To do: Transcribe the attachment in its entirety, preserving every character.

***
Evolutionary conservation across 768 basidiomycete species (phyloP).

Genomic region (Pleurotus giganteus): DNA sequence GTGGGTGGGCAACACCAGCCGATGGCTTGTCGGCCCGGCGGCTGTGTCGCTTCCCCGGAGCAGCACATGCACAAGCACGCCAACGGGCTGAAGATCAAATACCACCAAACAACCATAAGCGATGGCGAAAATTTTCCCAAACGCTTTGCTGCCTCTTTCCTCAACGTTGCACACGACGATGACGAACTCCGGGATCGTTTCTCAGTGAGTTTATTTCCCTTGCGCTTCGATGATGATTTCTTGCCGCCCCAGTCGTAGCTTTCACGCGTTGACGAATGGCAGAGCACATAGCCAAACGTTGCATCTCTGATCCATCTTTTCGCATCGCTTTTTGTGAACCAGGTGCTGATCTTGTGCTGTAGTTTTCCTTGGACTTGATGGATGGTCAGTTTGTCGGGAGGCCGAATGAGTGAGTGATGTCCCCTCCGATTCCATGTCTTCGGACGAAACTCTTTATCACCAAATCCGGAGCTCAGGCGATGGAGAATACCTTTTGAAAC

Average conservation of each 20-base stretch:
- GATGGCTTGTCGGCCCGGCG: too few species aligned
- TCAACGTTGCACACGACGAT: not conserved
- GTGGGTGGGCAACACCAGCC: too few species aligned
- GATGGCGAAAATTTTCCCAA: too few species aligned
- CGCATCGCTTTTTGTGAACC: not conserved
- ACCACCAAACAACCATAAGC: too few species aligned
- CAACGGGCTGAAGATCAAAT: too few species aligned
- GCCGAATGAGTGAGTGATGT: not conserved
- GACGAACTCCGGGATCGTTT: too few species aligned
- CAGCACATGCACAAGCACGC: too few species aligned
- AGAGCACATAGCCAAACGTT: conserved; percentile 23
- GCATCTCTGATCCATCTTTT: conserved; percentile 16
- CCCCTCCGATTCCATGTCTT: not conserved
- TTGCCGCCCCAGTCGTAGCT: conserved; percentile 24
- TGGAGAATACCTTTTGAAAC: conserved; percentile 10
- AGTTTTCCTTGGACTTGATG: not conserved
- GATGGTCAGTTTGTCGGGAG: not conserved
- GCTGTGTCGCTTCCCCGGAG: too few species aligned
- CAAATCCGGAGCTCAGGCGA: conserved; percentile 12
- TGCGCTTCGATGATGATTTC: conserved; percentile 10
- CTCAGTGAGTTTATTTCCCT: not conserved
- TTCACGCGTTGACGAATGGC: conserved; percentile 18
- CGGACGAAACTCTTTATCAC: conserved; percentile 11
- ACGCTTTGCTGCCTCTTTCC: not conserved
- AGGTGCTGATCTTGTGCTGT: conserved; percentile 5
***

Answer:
Evolutionary conservation across 768 basidiomycete species (phyloP).

Genomic region (Pleurotus giganteus): DNA sequence GTGGGTGGGCAACACCAGCCGATGGCTTGTCGGCCCGGCGGCTGTGTCGCTTCCCCGGAGCAGCACATGCACAAGCACGCCAACGGGCTGAAGATCAAATACCACCAAACAACCATAAGCGATGGCGAAAATTTTCCCAAACGCTTTGCTGCCTCTTTCCTCAACGTTGCACACGACGATGACGAACTCCGGGATCGTTTCTCAGTGAGTTTATTTCCCTTGCGCTTCGATGATGATTTCTTGCCGCCCCAGTCGTAGCTTTCACGCGTTGACGAATGGCAGAGCACATAGCCAAACGTTGCATCTCTGATCCATCTTTTCGCATCGCTTTTTGTGAACCAGGTGCTGATCTTGTGCTGTAGTTTTCCTTGGACTTGATGGATGGTCAGTTTGTCGGGAGGCCGAATGAGTGAGTGATGTCCCCTCCGATTCCATGTCTTCGGACGAAACTCTTTATCACCAAATCCGGAGCTCAGGCGATGGAGAATACCTTTTGAAAC

Average conservation of each 20-base stretch:
- GATGGCTTGTCGGCCCGGCG: too few species aligned
- TCAACGTTGCACACGACGAT: not conserved
- GTGGGTGGGCAACACCAGCC: too few species aligned
- GATGGCGAAAATTTTCCCAA: too few species aligned
- CGCATCGCTTTTTGTGAACC: not conserved
- ACCACCAAACAACCATAAGC: too few species aligned
- CAACGGGCTGAAGATCAAAT: too few species aligned
- GCCGAATGAGTGAGTGATGT: not conserved
- GACGAACTCCGGGATCGTTT: too few species aligned
- CAGCACATGCACAAGCACGC: too few species aligned
- AGAGCACATAGCCAAACGTT: conserved; percentile 23
- GCATCTCTGATCCATCTTTT: conserved; percentile 16
- CCCCTCCGATTCCATGTCTT: not conserved
- TTGCCGCCCCAGTCGTAGCT: conserved; percentile 24
- TGGAGAATACCTTTTGAAAC: conserved; percentile 10
- AGTTTTCCTTGGACTTGATG: not conserved
- GATGGTCAGTTTGTCGGGAG: not conserved
- GCTGTGTCGCTTCCCCGGAG: too few species aligned
- CAAATCCGGAGCTCAGGCGA: conserved; percentile 12
- TGCGCTTCGATGATGATTTC: conserved; percentile 10
- CTCAGTGAGTTTATTTCCCT: not conserved
- TTCACGCGTTGACGAATGGC: conserved; percentile 18
- CGGACGAAACTCTTTATCAC: conserved; percentile 11
- ACGCTTTGCTGCCTCTTTCC: not conserved
- AGGTGCTGATCTTGTGCTGT: conserved; percentile 5